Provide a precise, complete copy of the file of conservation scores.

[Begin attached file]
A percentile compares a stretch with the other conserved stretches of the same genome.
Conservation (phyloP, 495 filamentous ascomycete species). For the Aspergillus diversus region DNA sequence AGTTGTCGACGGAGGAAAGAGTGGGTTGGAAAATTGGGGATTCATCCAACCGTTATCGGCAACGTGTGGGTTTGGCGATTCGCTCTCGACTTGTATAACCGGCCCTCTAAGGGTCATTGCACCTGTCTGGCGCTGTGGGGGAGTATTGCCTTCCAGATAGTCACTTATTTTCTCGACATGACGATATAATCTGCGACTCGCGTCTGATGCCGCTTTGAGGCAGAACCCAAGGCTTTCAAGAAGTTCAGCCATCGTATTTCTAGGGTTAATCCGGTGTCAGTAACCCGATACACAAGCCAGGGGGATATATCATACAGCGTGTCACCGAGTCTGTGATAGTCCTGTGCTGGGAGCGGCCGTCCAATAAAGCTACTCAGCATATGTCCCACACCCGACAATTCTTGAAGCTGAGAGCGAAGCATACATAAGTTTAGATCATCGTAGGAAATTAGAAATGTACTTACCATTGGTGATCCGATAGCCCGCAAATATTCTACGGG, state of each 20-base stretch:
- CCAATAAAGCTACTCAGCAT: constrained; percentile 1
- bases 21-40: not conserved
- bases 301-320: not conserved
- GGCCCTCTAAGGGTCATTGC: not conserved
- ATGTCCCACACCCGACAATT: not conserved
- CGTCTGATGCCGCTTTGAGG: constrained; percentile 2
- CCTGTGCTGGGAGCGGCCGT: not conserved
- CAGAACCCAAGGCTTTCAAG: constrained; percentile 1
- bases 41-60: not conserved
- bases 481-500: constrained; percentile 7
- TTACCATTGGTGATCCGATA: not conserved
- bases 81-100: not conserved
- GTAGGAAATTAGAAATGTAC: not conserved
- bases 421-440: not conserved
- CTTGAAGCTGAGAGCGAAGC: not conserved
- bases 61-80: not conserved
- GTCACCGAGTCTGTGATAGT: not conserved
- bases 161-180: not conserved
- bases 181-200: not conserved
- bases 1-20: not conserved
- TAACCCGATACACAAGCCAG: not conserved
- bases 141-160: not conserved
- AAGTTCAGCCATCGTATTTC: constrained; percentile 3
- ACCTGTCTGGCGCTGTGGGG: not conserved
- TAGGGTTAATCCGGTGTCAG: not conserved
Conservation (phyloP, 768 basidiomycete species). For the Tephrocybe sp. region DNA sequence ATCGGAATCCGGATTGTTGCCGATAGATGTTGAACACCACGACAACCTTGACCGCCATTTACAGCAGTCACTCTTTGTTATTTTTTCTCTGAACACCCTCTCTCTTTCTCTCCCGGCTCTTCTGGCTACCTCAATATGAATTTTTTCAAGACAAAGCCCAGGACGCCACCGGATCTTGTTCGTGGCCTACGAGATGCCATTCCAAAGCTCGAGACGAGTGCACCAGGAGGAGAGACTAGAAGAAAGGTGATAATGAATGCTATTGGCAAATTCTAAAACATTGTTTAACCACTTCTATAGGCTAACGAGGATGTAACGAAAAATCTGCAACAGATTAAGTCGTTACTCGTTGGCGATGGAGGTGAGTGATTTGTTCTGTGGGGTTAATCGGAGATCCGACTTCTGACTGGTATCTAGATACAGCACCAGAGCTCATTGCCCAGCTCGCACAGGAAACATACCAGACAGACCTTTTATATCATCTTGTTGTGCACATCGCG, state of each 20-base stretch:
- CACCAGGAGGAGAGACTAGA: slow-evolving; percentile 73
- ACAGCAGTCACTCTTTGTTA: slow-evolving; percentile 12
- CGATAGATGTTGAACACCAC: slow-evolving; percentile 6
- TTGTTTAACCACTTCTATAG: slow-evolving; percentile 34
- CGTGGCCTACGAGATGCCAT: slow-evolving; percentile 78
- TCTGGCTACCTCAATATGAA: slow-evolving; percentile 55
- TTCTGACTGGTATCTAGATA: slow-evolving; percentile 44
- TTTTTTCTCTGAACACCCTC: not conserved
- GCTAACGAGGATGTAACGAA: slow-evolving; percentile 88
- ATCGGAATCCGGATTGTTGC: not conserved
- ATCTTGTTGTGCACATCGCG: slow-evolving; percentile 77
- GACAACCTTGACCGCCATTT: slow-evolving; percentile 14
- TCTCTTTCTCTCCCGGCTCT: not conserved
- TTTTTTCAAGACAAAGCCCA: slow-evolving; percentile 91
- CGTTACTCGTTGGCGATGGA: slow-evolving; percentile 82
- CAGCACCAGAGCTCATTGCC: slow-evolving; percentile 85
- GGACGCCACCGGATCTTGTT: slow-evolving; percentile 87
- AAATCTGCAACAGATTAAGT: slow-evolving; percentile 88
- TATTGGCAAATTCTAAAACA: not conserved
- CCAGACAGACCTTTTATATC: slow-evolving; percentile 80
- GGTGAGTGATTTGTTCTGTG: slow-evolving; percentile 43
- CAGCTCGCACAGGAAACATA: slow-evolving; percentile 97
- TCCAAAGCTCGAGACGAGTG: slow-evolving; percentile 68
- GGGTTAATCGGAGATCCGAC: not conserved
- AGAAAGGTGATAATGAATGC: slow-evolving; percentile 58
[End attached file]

A percentile compares a stretch with the other conserved stretches of the same genome.
Conservation (phyloP, 495 filamentous ascomycete species). For the Aspergillus diversus region DNA sequence AGTTGTCGACGGAGGAAAGAGTGGGTTGGAAAATTGGGGATTCATCCAACCGTTATCGGCAACGTGTGGGTTTGGCGATTCGCTCTCGACTTGTATAACCGGCCCTCTAAGGGTCATTGCACCTGTCTGGCGCTGTGGGGGAGTATTGCCTTCCAGATAGTCACTTATTTTCTCGACATGACGATATAATCTGCGACTCGCGTCTGATGCCGCTTTGAGGCAGAACCCAAGGCTTTCAAGAAGTTCAGCCATCGTATTTCTAGGGTTAATCCGGTGTCAGTAACCCGATACACAAGCCAGGGGGATATATCATACAGCGTGTCACCGAGTCTGTGATAGTCCTGTGCTGGGAGCGGCCGTCCAATAAAGCTACTCAGCATATGTCCCACACCCGACAATTCTTGAAGCTGAGAGCGAAGCATACATAAGTTTAGATCATCGTAGGAAATTAGAAATGTACTTACCATTGGTGATCCGATAGCCCGCAAATATTCTACGGG, state of each 20-base stretch:
- CCAATAAAGCTACTCAGCAT: constrained; percentile 1
- bases 21-40: not conserved
- bases 301-320: not conserved
- GGCCCTCTAAGGGTCATTGC: not conserved
- ATGTCCCACACCCGACAATT: not conserved
- CGTCTGATGCCGCTTTGAGG: constrained; percentile 2
- CCTGTGCTGGGAGCGGCCGT: not conserved
- CAGAACCCAAGGCTTTCAAG: constrained; percentile 1
- bases 41-60: not conserved
- bases 481-500: constrained; percentile 7
- TTACCATTGGTGATCCGATA: not conserved
- bases 81-100: not conserved
- GTAGGAAATTAGAAATGTAC: not conserved
- bases 421-440: not conserved
- CTTGAAGCTGAGAGCGAAGC: not conserved
- bases 61-80: not conserved
- GTCACCGAGTCTGTGATAGT: not conserved
- bases 161-180: not conserved
- bases 181-200: not conserved
- bases 1-20: not conserved
- TAACCCGATACACAAGCCAG: not conserved
- bases 141-160: not conserved
- AAGTTCAGCCATCGTATTTC: constrained; percentile 3
- ACCTGTCTGGCGCTGTGGGG: not conserved
- TAGGGTTAATCCGGTGTCAG: not conserved
Conservation (phyloP, 768 basidiomycete species). For the Tephrocybe sp. region DNA sequence ATCGGAATCCGGATTGTTGCCGATAGATGTTGAACACCACGACAACCTTGACCGCCATTTACAGCAGTCACTCTTTGTTATTTTTTCTCTGAACACCCTCTCTCTTTCTCTCCCGGCTCTTCTGGCTACCTCAATATGAATTTTTTCAAGACAAAGCCCAGGACGCCACCGGATCTTGTTCGTGGCCTACGAGATGCCATTCCAAAGCTCGAGACGAGTGCACCAGGAGGAGAGACTAGAAGAAAGGTGATAATGAATGCTATTGGCAAATTCTAAAACATTGTTTAACCACTTCTATAGGCTAACGAGGATGTAACGAAAAATCTGCAACAGATTAAGTCGTTACTCGTTGGCGATGGAGGTGAGTGATTTGTTCTGTGGGGTTAATCGGAGATCCGACTTCTGACTGGTATCTAGATACAGCACCAGAGCTCATTGCCCAGCTCGCACAGGAAACATACCAGACAGACCTTTTATATCATCTTGTTGTGCACATCGCG, state of each 20-base stretch:
- CACCAGGAGGAGAGACTAGA: slow-evolving; percentile 73
- ACAGCAGTCACTCTTTGTTA: slow-evolving; percentile 12
- CGATAGATGTTGAACACCAC: slow-evolving; percentile 6
- TTGTTTAACCACTTCTATAG: slow-evolving; percentile 34
- CGTGGCCTACGAGATGCCAT: slow-evolving; percentile 78
- TCTGGCTACCTCAATATGAA: slow-evolving; percentile 55
- TTCTGACTGGTATCTAGATA: slow-evolving; percentile 44
- TTTTTTCTCTGAACACCCTC: not conserved
- GCTAACGAGGATGTAACGAA: slow-evolving; percentile 88
- ATCGGAATCCGGATTGTTGC: not conserved
- ATCTTGTTGTGCACATCGCG: slow-evolving; percentile 77
- GACAACCTTGACCGCCATTT: slow-evolving; percentile 14
- TCTCTTTCTCTCCCGGCTCT: not conserved
- TTTTTTCAAGACAAAGCCCA: slow-evolving; percentile 91
- CGTTACTCGTTGGCGATGGA: slow-evolving; percentile 82
- CAGCACCAGAGCTCATTGCC: slow-evolving; percentile 85
- GGACGCCACCGGATCTTGTT: slow-evolving; percentile 87
- AAATCTGCAACAGATTAAGT: slow-evolving; percentile 88
- TATTGGCAAATTCTAAAACA: not conserved
- CCAGACAGACCTTTTATATC: slow-evolving; percentile 80
- GGTGAGTGATTTGTTCTGTG: slow-evolving; percentile 43
- CAGCTCGCACAGGAAACATA: slow-evolving; percentile 97
- TCCAAAGCTCGAGACGAGTG: slow-evolving; percentile 68
- GGGTTAATCGGAGATCCGAC: not conserved
- AGAAAGGTGATAATGAATGC: slow-evolving; percentile 58